12. I like this post Sarah, and I think you’ve hit the nail right on the head. Of course this isn’t a point that only applies now..

    Forcing every German child into a Hitler Jugend group was a tactic used with massive success by the Nazi government. Once every person in a given age group has been taught that something is normal it is, at least for that society.

    That’s what scares me about our current situation here in the US. Does fiction writing/reporting play a role in determining what is normal? Sure. But do you know what plays an even bigger role? Textbooks. And unlike Isaac Asimov, most SF authors don’t write them.

    If we really want to take this country back we need to focus our efforts on the public school system. Children in the US are being taught that it is the governments job to provide services in exchange for taxes and that people with money should have it taken from them. Don’t mistake what I’m saying. What you’re proposing is a Good Thing. It just doesn’t go far enough.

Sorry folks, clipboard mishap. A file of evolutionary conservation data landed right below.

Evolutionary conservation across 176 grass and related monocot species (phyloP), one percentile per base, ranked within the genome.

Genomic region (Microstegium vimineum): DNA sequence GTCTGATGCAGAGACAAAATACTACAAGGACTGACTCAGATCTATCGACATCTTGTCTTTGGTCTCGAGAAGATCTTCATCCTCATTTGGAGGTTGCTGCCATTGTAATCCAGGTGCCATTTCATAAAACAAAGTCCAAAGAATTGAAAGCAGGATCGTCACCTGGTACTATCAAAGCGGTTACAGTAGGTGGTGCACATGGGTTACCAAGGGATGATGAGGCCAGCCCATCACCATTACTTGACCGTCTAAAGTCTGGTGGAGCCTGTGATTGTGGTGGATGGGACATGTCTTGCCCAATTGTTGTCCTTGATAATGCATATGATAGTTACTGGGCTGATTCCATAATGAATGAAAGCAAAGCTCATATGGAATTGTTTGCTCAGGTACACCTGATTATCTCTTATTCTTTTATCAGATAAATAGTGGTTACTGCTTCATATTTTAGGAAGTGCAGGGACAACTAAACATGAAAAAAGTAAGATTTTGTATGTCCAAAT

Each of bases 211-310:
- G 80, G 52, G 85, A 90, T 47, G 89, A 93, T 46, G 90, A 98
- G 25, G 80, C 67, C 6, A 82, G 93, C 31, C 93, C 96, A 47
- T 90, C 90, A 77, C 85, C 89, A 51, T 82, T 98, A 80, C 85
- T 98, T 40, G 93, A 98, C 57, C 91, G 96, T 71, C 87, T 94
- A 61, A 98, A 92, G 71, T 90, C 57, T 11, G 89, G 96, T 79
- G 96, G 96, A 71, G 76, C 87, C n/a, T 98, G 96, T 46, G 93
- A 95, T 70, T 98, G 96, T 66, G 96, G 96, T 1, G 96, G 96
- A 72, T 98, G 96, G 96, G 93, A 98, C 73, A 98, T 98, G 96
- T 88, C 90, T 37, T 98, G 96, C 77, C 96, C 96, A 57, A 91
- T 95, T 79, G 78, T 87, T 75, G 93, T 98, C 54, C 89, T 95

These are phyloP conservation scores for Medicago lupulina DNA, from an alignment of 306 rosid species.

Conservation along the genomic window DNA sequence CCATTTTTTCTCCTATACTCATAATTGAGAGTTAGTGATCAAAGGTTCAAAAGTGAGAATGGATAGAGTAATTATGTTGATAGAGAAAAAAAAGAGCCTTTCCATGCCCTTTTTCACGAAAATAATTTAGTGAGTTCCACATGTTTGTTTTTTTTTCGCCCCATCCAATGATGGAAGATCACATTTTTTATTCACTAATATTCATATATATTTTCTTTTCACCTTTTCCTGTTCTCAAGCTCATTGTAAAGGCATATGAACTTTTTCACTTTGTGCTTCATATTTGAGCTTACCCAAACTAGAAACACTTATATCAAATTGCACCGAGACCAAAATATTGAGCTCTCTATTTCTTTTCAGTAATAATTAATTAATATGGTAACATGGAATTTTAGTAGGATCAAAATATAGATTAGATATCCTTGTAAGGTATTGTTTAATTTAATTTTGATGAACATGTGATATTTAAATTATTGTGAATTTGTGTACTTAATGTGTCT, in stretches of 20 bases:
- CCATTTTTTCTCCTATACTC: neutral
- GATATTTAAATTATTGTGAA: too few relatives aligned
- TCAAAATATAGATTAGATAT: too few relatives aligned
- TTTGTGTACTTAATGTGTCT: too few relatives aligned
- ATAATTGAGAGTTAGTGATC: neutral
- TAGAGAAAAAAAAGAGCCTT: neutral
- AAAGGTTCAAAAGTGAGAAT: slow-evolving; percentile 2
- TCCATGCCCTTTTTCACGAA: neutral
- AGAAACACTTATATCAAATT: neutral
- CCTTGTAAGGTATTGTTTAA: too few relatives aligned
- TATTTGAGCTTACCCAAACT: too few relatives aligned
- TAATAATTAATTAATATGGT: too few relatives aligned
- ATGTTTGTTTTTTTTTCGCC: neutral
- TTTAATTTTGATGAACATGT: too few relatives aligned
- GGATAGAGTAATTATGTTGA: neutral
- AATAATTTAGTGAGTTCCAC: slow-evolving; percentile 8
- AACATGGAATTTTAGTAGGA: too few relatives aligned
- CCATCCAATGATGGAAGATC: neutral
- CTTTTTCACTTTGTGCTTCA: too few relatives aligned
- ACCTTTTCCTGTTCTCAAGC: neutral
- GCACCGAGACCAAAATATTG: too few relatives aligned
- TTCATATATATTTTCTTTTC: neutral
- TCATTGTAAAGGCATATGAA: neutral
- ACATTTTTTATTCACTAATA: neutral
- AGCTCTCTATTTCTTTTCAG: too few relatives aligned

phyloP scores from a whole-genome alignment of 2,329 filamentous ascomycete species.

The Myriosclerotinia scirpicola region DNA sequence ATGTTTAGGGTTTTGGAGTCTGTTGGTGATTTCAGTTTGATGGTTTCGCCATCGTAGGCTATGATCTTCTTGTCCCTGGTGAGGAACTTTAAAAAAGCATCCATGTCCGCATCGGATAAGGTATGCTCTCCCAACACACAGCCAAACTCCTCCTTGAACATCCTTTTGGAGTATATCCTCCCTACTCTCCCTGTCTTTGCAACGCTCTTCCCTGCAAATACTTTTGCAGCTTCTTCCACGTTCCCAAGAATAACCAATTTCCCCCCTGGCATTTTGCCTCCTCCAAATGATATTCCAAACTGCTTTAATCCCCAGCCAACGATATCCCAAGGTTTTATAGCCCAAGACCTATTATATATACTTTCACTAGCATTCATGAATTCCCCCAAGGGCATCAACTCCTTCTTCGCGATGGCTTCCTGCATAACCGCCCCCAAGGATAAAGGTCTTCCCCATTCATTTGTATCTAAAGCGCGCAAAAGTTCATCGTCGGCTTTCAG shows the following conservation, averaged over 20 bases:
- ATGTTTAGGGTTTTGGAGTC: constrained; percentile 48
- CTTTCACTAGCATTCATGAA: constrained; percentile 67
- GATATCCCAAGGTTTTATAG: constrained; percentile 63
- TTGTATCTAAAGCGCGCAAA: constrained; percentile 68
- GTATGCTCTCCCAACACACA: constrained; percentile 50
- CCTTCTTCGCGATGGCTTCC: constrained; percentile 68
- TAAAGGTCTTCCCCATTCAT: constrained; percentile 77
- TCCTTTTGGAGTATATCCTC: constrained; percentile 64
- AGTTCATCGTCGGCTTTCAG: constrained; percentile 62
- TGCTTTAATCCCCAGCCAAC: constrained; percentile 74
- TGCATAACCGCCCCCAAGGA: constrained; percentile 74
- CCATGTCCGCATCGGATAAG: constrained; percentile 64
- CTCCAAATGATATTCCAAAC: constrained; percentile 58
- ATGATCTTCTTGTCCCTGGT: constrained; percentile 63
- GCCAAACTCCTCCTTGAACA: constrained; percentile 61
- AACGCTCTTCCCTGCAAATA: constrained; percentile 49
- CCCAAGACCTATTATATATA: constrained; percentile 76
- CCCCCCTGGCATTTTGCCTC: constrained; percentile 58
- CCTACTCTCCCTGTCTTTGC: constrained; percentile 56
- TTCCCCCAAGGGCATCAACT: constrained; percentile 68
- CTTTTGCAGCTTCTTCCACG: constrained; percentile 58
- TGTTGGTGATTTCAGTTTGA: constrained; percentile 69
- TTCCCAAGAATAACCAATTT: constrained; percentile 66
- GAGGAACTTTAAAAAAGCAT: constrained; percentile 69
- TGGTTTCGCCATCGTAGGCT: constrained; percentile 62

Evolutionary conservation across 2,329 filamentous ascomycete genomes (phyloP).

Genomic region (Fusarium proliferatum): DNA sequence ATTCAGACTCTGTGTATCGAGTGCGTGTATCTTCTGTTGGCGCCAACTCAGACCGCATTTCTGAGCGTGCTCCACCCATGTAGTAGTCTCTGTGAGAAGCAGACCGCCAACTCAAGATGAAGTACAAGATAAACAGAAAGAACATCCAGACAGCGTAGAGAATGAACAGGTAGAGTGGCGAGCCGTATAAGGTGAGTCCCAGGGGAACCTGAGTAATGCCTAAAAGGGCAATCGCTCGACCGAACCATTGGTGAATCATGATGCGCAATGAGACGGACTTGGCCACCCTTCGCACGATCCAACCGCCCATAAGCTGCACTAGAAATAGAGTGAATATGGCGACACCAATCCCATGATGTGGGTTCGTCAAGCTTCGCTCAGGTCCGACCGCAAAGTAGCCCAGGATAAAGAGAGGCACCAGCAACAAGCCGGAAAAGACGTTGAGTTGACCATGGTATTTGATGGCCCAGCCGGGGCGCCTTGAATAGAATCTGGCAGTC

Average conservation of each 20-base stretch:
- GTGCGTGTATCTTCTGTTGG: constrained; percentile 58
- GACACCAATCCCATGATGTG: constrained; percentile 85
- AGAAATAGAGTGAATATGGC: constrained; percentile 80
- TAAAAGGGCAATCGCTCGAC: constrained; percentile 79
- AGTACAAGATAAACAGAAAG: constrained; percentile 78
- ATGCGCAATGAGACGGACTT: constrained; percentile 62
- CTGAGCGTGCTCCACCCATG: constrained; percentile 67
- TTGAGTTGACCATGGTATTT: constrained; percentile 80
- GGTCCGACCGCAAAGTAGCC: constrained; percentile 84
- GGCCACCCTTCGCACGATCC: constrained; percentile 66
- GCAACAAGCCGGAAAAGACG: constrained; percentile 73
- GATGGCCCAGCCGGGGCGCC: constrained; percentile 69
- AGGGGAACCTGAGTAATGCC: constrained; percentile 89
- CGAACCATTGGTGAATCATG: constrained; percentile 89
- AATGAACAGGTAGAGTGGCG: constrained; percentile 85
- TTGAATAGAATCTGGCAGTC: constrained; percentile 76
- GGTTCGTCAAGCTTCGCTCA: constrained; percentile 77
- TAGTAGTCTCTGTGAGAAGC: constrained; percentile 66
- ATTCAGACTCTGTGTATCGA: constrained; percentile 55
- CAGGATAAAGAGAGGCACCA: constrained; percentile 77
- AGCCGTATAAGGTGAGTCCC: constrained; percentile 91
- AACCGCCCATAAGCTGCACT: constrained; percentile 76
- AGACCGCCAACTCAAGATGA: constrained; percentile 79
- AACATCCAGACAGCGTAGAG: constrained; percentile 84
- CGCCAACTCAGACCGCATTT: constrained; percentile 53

1. The textbooks are a huge problem. I’ve been reading some of my kid’s 8th-grade textbooks and the only thing more pervasive than factual inaccuracies is the deep philosophical bias. Unfortunately, textbooks seem to actually be written by committee according to standards that guarantee political correctness will win over academic integrity.

    2. “Greenhouse effect.” If that hadn’t been in grade school textbooks since the dawn of the Space Age would anyone take the global warming talk seriously today?